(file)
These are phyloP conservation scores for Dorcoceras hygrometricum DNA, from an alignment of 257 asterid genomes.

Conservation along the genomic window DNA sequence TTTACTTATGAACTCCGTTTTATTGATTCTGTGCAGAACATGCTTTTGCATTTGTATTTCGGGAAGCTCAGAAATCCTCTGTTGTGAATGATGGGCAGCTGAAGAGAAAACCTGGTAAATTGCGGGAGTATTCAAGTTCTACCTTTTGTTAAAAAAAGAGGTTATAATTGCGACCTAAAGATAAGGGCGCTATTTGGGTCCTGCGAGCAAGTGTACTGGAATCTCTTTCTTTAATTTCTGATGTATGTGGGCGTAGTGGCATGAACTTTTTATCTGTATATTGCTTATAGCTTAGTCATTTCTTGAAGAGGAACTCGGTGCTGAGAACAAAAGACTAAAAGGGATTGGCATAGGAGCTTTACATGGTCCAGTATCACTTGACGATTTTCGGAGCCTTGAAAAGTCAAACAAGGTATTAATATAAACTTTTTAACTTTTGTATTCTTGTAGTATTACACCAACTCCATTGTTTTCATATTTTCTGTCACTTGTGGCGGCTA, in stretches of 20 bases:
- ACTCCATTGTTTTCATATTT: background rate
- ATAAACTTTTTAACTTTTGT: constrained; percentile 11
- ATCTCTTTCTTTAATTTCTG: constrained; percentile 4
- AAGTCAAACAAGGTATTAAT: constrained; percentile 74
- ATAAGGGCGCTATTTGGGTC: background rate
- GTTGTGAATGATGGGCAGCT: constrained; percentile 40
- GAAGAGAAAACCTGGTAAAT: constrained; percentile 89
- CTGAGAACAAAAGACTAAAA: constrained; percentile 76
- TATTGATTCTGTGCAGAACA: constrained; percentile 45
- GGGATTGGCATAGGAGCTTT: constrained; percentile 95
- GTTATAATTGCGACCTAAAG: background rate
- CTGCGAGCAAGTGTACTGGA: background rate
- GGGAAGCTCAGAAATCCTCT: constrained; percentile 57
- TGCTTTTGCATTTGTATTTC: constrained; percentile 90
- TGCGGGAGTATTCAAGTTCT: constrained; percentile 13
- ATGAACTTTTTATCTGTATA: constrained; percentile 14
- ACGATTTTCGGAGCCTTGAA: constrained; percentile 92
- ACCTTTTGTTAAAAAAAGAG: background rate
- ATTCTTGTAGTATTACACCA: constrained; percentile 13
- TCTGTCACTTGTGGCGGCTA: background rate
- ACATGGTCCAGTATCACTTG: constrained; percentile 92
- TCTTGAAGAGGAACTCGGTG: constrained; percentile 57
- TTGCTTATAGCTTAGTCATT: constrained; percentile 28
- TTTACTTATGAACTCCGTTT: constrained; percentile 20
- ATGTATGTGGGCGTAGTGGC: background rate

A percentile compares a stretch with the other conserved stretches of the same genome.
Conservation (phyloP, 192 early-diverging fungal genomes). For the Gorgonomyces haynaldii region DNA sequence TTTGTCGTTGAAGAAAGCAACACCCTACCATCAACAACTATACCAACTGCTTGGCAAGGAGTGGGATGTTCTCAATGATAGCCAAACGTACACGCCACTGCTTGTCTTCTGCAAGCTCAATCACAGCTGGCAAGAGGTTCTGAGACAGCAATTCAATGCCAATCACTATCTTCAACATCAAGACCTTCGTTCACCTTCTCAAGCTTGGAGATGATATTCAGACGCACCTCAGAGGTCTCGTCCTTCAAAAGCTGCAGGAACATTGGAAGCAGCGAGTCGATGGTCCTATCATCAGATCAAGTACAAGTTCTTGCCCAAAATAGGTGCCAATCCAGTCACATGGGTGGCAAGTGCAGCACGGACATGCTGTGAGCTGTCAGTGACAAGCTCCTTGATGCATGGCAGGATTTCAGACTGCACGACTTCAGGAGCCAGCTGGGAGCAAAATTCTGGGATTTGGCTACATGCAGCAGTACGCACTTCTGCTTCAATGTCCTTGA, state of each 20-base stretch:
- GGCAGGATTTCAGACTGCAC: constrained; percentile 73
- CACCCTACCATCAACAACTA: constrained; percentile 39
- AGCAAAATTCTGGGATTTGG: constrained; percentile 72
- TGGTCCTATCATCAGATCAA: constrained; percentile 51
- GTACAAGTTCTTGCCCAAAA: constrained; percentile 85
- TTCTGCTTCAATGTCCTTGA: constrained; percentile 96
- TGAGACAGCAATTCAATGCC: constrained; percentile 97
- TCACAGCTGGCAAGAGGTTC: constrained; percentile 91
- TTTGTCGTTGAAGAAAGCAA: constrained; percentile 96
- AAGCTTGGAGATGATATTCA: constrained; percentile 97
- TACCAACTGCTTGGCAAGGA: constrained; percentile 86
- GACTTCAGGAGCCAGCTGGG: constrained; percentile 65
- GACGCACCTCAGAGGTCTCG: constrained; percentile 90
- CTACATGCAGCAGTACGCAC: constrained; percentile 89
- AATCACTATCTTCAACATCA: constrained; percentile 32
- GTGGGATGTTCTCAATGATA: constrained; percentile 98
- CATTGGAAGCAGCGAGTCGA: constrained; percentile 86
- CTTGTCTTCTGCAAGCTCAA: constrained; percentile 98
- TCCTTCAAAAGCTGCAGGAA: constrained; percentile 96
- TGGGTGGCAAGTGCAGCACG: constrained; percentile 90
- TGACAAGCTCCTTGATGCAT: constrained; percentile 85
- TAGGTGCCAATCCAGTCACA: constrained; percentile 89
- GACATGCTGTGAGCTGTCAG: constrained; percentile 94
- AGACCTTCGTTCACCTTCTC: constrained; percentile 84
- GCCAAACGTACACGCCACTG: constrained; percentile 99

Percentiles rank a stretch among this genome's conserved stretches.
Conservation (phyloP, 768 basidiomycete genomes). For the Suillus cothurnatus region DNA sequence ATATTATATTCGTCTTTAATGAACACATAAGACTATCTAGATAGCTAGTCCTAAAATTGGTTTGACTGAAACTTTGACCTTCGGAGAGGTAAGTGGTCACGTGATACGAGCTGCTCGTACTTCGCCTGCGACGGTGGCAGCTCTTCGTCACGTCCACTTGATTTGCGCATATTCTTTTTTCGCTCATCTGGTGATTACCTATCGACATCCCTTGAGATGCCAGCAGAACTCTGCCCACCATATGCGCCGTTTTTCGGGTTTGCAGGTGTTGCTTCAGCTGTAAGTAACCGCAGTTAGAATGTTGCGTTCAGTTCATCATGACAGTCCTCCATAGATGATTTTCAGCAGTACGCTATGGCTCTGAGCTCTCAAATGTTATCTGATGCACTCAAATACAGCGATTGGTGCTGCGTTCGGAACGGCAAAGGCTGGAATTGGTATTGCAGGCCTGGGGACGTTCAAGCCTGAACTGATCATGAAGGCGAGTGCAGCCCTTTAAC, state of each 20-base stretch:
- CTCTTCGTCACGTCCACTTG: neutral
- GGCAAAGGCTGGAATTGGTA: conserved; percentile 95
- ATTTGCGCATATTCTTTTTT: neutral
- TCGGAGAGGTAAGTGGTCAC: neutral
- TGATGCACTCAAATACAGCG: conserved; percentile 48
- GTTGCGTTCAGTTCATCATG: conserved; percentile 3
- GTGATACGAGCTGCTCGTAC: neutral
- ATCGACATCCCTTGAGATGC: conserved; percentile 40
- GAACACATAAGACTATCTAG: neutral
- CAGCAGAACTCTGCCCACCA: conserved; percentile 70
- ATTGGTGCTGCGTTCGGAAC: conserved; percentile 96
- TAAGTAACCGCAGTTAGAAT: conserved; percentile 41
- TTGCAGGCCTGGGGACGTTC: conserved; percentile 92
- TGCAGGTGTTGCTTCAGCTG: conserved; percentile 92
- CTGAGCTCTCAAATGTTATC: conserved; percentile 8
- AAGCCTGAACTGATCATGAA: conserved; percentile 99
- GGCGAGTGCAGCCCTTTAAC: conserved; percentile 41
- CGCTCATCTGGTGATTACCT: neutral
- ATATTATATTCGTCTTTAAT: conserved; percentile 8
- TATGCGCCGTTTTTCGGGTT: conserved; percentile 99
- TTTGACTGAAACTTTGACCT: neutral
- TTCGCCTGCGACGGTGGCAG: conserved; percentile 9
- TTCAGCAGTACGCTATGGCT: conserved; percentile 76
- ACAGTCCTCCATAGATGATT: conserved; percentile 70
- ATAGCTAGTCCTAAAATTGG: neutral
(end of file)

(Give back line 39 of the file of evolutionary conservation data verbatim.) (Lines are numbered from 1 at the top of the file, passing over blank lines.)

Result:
- AAGCTTGGAGATGATATTCA: constrained; percentile 97